Means and Ends

It is true that we may ultimately discover that most technology, and even the industrial system itself, is inherently environmentally destructive. It is even possible that many of the new eco-technologies that seem to offer hope may turn out to have unforeseen side effects, and that humanity will be compelled to give up modern technology altogether. But, if this happens, it must be an organic process. Its starting point, one would hope, would not be simply to smash up the machines, dynamite the roads and abandon the cities, beginning again at “year zero” — as Pol Pot attempted to do in Cambodia. The only non-authoritarian way in which the “year zero” can come is for the people to decide unanimously to destroy their factories, stores, highways, and telephone systems themselves. If this happens, there would be nothing anyone could or should do to stop them. But starvation, dislocation, chaos and violence would almost certainly be the immediate result of such reckless actions, leading to dictatorship, horrendous suffering, and political and social passivity in the long run. (And even if primitivists would, by some miracle, convince a majority of our fellow citizens to discard science and technology, would that give them the right to force the rest of us to submit to their will?)

The everyday needs of humanity are enmeshed in the continued functioning of the industrial machine. One cannot simply smash up the life-support system and hope for the best. Instead, it must be carefully dismantled while new methods and practices are developed. If we are to achieve an eco-anarchist society, workers must wrest power from their employers, after which the goal should be production of socially necessary and environmentally benign goods. Once people are no longer forced to produce useless consumer goods and services, it is likely that every person will work only a very few hours per week — leaving people with much more time to devote to their own interests and to their communities. By eliminating the parasitic classes and reducing industrial activity to the production of basic necessities, a huge amount of human energy would be released. The reconstruction of the eco-regionally integrated human community from the corpse of the state could thus commence in an incremental way, ensuring that basic human needs would be effectively met while retaining the positive aspects of the industrial infrastructure. Each of us would have to continue to work a few hours per week to keep the industrial machine minimally functioning while we made changes.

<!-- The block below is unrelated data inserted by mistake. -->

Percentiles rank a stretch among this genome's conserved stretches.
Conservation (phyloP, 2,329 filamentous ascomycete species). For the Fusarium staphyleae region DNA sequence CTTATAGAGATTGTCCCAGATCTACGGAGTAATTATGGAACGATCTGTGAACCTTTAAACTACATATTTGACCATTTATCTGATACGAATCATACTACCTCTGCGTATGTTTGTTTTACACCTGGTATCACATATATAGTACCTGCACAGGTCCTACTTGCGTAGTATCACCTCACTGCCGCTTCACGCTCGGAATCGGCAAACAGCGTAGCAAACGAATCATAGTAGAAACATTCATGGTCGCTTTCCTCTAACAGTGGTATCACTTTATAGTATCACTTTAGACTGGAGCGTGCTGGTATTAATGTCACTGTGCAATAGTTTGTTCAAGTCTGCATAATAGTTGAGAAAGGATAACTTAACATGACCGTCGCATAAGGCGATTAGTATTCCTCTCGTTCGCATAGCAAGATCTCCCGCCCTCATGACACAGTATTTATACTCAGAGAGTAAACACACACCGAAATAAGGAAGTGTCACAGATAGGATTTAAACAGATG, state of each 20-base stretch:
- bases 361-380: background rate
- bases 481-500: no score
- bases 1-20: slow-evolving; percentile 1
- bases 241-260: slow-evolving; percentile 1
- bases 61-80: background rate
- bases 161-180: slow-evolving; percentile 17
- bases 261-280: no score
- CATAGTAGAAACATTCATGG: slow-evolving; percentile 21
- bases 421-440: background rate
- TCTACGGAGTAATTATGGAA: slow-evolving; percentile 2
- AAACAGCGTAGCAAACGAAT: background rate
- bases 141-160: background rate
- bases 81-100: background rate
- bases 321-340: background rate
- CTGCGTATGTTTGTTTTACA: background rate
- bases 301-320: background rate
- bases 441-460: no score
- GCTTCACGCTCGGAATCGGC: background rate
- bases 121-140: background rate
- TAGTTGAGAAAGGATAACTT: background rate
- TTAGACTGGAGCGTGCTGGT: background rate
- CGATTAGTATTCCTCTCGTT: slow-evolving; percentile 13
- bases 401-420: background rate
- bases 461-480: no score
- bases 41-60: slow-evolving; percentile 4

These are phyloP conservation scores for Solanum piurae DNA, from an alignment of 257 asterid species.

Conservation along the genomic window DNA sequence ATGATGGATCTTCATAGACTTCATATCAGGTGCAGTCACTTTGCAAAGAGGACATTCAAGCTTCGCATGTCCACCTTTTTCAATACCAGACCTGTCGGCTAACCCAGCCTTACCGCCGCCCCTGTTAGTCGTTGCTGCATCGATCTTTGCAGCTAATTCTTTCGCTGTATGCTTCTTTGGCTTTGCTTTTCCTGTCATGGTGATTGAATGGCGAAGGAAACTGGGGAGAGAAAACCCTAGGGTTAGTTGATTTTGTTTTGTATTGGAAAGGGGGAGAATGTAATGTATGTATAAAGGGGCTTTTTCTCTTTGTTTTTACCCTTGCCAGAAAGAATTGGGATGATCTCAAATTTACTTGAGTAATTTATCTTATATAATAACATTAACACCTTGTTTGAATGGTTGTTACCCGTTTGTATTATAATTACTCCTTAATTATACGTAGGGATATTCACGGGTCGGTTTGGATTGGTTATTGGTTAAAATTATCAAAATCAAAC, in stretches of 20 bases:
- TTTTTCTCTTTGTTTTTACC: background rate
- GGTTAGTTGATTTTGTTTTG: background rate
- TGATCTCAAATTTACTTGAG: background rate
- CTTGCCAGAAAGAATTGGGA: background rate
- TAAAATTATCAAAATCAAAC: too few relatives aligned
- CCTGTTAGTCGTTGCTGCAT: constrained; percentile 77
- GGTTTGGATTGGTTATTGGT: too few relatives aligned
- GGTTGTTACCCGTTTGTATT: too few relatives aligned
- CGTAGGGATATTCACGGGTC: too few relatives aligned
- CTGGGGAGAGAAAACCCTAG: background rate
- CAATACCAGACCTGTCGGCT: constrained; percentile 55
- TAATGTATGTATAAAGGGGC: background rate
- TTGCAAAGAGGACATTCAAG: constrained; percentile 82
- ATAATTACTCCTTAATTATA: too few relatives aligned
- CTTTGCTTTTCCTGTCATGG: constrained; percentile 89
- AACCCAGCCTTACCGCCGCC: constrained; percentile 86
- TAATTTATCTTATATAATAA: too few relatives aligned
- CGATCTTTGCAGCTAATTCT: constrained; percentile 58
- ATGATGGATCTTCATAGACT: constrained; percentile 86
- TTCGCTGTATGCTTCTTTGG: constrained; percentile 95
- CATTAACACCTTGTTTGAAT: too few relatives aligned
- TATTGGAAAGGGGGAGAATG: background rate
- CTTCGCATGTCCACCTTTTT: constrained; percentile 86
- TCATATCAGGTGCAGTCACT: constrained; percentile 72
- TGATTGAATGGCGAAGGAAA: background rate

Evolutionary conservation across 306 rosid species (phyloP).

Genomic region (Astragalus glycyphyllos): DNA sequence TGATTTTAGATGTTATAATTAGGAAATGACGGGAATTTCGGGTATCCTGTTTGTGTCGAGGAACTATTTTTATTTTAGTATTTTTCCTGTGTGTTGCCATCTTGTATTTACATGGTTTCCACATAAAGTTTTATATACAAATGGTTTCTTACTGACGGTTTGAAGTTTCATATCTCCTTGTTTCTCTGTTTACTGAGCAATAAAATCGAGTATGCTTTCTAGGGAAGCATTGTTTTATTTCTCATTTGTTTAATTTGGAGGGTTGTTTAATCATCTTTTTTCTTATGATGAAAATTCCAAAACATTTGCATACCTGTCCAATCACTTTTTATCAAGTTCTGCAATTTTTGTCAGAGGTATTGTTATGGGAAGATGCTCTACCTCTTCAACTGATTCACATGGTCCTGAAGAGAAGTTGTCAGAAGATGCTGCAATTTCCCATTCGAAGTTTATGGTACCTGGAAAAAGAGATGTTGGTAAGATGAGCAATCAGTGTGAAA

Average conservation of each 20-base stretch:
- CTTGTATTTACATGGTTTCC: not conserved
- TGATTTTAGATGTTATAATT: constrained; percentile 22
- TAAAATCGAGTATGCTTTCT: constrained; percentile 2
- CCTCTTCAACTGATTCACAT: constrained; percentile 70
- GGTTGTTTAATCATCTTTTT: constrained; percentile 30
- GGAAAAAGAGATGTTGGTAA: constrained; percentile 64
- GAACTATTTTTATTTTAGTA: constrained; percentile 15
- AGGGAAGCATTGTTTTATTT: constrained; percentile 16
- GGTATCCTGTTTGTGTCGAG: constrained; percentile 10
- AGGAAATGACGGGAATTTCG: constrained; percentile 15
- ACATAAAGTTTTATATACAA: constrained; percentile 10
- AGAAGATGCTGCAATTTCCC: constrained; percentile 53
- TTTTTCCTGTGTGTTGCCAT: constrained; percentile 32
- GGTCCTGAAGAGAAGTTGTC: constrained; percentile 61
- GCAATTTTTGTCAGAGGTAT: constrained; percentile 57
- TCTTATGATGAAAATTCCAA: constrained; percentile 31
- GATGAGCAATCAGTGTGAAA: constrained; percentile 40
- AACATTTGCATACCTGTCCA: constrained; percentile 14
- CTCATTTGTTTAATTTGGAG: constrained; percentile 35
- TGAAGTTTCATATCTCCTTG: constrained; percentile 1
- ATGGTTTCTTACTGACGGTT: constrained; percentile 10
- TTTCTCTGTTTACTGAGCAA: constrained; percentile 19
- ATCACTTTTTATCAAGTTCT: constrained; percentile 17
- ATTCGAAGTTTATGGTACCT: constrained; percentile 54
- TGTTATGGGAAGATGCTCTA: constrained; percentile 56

If, in the face of sustained efforts to reduce its adverse effects and to integrate it with the local eco-region, the industrial system still proved to be an environmental menace, then humanity would, one hopes, have had the time to explore new ways of life suited to meeting its basic needs without industry as we know it. Industrial syndicalism is one relatively bloodless way of doing away with the state/capitalist elite, and of allowing construction of an anarchist society; it may or may not have a place in the creation of an ecologically sound way of life, but it is a sure method of returning economic and industrial power into the hands of the people. Anarchists — be they industrial-syndicalist, technophile, or neo-primitivist — thus have no program other than to bluntly declare that it is the people who must decide their own social and environmental destiny.

Of course, the question remains of whether industrial syndicalism is the only, or most satisfactory, anarchist method of reorganizing the distribution of goods and services within communities. What we can be sure of is that the individualistic mass consumerism of the current state/capitalist system is quite ill-suited to the health and sustainability of life on Earth.